Social Security

Raise the Cap on Social Security

There is no need to cut Social Security benefits in order to maintain the program's stability. Eliminating the Social Security payroll tax cap will keep the program stable for the long term. 

Who benefits?

Social security provides guaranteed income to millions of Americans who are retired, disabled, or dependent survivors of deceased workers. Everyone who pays into it, gets something out of it. 

Cutting benefits to preserve the long term stability of the Social Security program is a bad idea. Most elderly beneifiaries rely on Social Security for the majority of their income — about two-thirds rely on Social Security for over half of their income and one-quarter rely exclusively on their monthly benefits.

Social security is pariticulary important for women and minorities, who rely more heavily on benefits in retirement. Among beneficiaries over 65, 35% of whites, 42% of Asian-Americans, 49% of Blacks, and 55% of Hispanics are dependent on social security for 90% of their income. Women rely more heavily on social security because they tend to earn less than men, take more time out of the paid workforce, live longer, accumulate less savings, and receive smaller pensions. 

Who pays?

Every worker pays social security taxes on their earned income, but there is no tax on annual pay above $113,700. Of those workers with earnings above that amount, 100% are high income, roughly 81% are white, and roughly 77% are men. Those who can most afford to contribute to the social security pot are given an unneccesary and costly free ride.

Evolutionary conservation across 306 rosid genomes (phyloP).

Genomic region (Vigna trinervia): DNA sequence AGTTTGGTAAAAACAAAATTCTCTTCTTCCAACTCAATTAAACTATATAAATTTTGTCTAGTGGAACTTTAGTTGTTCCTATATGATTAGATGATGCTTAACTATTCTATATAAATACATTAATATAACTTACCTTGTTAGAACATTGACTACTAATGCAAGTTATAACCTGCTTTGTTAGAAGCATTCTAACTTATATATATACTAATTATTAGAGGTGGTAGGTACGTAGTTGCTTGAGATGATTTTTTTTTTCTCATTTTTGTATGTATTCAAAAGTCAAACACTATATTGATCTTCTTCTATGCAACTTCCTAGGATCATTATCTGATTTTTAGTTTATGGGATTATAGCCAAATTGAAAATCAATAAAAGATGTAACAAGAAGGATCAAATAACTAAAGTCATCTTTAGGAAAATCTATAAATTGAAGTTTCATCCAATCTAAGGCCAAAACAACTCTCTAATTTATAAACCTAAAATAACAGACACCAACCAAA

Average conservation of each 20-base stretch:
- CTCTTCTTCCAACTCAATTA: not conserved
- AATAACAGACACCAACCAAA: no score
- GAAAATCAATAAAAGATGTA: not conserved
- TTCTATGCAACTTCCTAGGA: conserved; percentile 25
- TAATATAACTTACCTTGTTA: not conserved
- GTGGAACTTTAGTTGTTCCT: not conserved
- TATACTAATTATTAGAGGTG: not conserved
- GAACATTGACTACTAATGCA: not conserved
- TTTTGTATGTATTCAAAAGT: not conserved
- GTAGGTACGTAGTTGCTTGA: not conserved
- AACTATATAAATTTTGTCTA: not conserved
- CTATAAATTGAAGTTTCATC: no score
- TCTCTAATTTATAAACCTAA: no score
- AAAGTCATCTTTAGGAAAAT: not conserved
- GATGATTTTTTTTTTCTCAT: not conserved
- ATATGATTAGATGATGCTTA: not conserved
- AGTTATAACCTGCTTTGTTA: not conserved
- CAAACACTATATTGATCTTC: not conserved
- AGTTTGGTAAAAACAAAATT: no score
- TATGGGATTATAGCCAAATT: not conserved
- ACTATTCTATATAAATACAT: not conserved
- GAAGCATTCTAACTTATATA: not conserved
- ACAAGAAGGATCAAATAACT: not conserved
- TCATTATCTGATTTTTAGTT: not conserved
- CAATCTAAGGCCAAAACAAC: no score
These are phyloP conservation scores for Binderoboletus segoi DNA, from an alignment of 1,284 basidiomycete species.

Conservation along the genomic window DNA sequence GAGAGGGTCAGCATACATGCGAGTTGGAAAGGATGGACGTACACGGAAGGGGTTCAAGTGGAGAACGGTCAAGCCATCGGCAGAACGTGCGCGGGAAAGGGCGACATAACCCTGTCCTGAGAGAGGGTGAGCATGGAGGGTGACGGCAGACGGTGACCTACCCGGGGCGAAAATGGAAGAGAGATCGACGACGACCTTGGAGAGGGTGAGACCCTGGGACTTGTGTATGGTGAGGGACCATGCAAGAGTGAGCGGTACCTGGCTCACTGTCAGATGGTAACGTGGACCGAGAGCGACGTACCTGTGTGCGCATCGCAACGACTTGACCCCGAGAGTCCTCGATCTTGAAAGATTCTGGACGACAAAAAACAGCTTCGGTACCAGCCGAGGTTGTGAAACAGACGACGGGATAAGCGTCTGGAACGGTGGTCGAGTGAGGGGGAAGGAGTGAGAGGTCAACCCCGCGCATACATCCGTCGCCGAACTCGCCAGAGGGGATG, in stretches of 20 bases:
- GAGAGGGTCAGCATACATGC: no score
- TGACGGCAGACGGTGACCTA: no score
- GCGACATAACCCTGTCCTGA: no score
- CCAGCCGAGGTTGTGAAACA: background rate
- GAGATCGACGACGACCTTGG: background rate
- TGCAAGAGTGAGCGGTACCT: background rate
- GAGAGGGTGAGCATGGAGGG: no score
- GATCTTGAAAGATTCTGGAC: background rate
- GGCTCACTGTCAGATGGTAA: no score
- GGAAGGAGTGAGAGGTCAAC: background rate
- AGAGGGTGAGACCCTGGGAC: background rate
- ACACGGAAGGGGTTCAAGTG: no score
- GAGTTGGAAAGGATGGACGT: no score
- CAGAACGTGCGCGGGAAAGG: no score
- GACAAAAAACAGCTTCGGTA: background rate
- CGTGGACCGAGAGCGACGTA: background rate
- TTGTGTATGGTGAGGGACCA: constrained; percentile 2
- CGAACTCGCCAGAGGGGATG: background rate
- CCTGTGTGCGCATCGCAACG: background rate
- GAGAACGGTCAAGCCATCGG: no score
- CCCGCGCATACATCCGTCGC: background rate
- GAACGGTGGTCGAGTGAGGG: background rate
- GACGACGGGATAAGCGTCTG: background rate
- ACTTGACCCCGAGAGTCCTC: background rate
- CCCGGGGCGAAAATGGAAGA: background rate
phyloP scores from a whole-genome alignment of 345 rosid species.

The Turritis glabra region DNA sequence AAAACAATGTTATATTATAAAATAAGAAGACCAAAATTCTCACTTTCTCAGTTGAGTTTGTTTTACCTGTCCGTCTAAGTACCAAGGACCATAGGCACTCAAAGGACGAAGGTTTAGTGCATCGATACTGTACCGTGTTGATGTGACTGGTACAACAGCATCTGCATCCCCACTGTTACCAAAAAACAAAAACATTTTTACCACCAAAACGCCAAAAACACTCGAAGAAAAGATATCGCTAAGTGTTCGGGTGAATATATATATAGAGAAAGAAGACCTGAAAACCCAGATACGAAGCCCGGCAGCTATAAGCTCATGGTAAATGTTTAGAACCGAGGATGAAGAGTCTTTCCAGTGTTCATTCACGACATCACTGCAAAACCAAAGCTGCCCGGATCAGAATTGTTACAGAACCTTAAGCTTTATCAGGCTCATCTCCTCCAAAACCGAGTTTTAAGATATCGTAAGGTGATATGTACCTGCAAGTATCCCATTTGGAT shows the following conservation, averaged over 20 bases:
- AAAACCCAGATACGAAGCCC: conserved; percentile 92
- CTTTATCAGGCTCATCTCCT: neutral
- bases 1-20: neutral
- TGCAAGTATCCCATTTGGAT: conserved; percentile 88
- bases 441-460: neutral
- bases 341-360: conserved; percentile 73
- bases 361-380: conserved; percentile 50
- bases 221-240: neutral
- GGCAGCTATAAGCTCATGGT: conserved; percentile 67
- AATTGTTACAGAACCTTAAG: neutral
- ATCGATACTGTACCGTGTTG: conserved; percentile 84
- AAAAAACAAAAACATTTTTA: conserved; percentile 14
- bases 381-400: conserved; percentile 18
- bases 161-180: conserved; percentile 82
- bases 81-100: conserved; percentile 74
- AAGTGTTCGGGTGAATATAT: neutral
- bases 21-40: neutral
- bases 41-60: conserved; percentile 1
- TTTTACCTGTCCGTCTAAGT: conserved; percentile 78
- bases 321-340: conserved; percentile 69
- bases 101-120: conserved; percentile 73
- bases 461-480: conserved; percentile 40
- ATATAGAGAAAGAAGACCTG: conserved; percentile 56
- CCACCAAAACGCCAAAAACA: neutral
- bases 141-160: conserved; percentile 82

Why should we eliminate the cap?

Social Security can pay full benefits through 2033 without any changes. To address the eventual budget shortfalls for social security, we have two fundamental options: (1) reduce benefits, or (2) increase funds for the program. 

Reducing benefits would have a drastic impact on the ability of social security recipients to meet their basic needs, disproportionately affecting the poor, women, and people of color. Social Security benefits keep more than 21 million seniors out of poverty each year. Reducing social security benefits would actually cost the government more, as more beneficiaries would sink into poverty and require more from other public assistance programs.

Eliminating the cap for those who can best afford to pay is the most logical step. When the social security payroll tax cap was created, it used to mean that up to 90% of all workers paid taxes on their entire wages and salaries. By 2014, that percentage will decrease to 83%. Currently, only about one in 20 workers hits the $113,700 earnings cap. Yet if we taxed their earnings above the cap, this alone would close the long-term gap in the Social Security trust fund.

We must strengthen, not undermine, this well-functioning system by eliminating the cap and requiring the wealthy to pay their fair share. 

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